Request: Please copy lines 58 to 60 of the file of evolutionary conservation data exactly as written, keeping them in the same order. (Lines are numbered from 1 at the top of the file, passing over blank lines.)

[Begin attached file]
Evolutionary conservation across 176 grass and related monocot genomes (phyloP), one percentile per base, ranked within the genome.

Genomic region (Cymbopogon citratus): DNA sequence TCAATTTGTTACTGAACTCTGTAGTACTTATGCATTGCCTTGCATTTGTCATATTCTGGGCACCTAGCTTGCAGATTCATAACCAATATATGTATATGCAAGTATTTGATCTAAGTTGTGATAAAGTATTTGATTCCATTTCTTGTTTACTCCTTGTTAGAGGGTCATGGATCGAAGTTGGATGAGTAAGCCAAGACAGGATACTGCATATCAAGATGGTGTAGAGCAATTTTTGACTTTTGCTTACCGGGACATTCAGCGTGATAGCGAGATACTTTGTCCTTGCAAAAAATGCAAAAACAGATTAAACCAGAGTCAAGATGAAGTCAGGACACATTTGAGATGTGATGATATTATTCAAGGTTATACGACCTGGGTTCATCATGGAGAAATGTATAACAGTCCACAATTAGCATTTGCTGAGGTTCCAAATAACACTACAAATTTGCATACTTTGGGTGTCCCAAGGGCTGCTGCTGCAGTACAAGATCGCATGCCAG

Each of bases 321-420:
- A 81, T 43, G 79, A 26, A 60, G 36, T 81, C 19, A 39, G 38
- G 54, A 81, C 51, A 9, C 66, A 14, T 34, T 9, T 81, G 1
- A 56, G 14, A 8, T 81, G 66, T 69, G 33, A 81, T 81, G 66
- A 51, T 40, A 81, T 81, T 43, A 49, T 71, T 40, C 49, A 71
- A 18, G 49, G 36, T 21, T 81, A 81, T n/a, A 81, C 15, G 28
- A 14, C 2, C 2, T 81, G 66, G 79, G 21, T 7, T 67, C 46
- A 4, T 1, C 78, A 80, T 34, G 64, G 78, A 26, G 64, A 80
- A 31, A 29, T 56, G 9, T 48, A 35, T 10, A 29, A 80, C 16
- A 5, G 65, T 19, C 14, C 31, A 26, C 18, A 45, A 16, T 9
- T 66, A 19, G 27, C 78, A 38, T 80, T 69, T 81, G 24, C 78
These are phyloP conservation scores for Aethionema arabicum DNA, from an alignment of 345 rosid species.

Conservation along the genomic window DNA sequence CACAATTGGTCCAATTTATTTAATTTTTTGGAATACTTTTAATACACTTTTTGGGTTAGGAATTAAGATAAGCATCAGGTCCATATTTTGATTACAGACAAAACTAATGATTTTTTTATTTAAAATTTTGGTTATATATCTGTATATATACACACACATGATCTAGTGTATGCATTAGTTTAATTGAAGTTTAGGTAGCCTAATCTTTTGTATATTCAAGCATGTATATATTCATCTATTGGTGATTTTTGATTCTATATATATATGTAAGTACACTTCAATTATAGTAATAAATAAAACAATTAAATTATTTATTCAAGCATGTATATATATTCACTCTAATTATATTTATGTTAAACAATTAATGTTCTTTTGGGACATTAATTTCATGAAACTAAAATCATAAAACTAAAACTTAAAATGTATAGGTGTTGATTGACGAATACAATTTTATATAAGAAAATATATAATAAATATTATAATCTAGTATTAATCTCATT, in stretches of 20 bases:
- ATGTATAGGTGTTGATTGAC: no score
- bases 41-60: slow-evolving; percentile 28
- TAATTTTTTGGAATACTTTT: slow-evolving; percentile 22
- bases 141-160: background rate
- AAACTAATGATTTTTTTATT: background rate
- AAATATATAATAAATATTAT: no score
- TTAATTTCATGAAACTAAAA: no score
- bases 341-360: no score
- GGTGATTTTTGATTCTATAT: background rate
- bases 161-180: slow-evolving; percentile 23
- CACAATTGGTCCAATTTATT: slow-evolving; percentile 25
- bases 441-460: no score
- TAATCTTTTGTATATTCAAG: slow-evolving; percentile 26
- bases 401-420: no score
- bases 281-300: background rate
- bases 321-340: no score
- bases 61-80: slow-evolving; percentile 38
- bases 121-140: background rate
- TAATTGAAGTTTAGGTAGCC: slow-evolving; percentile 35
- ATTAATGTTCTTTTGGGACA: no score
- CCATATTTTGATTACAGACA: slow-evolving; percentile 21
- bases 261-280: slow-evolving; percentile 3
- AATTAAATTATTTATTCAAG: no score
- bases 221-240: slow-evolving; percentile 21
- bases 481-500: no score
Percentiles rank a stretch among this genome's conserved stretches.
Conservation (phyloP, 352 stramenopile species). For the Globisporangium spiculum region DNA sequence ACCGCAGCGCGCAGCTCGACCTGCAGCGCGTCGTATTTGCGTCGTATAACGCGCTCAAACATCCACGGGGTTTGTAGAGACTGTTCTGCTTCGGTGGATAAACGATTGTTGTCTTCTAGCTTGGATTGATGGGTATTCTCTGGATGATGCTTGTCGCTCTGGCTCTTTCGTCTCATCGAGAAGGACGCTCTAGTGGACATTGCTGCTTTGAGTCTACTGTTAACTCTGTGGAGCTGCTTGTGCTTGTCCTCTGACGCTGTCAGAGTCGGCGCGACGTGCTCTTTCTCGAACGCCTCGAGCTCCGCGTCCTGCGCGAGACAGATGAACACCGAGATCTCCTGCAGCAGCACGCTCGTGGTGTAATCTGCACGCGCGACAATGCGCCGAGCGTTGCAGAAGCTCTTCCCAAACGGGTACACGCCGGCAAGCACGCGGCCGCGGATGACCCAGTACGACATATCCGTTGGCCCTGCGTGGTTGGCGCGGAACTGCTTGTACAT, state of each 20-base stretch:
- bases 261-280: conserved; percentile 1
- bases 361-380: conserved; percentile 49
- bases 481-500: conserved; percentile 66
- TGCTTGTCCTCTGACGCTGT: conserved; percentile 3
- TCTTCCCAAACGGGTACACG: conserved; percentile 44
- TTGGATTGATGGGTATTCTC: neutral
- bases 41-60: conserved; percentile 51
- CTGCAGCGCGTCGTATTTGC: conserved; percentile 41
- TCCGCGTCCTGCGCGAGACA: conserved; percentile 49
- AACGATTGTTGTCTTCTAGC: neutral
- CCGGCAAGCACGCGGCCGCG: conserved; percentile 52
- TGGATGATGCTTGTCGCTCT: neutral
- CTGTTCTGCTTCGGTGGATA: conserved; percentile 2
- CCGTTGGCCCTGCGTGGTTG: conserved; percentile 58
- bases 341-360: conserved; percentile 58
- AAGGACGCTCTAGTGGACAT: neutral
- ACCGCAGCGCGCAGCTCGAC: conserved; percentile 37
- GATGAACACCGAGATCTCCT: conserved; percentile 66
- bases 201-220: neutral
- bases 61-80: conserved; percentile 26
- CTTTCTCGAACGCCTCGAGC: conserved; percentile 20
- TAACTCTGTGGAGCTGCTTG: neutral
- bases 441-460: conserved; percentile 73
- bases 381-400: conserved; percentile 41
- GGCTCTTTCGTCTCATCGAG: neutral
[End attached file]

- AAGGACGCTCTAGTGGACAT: neutral
- ACCGCAGCGCGCAGCTCGAC: conserved; percentile 37
- GATGAACACCGAGATCTCCT: conserved; percentile 66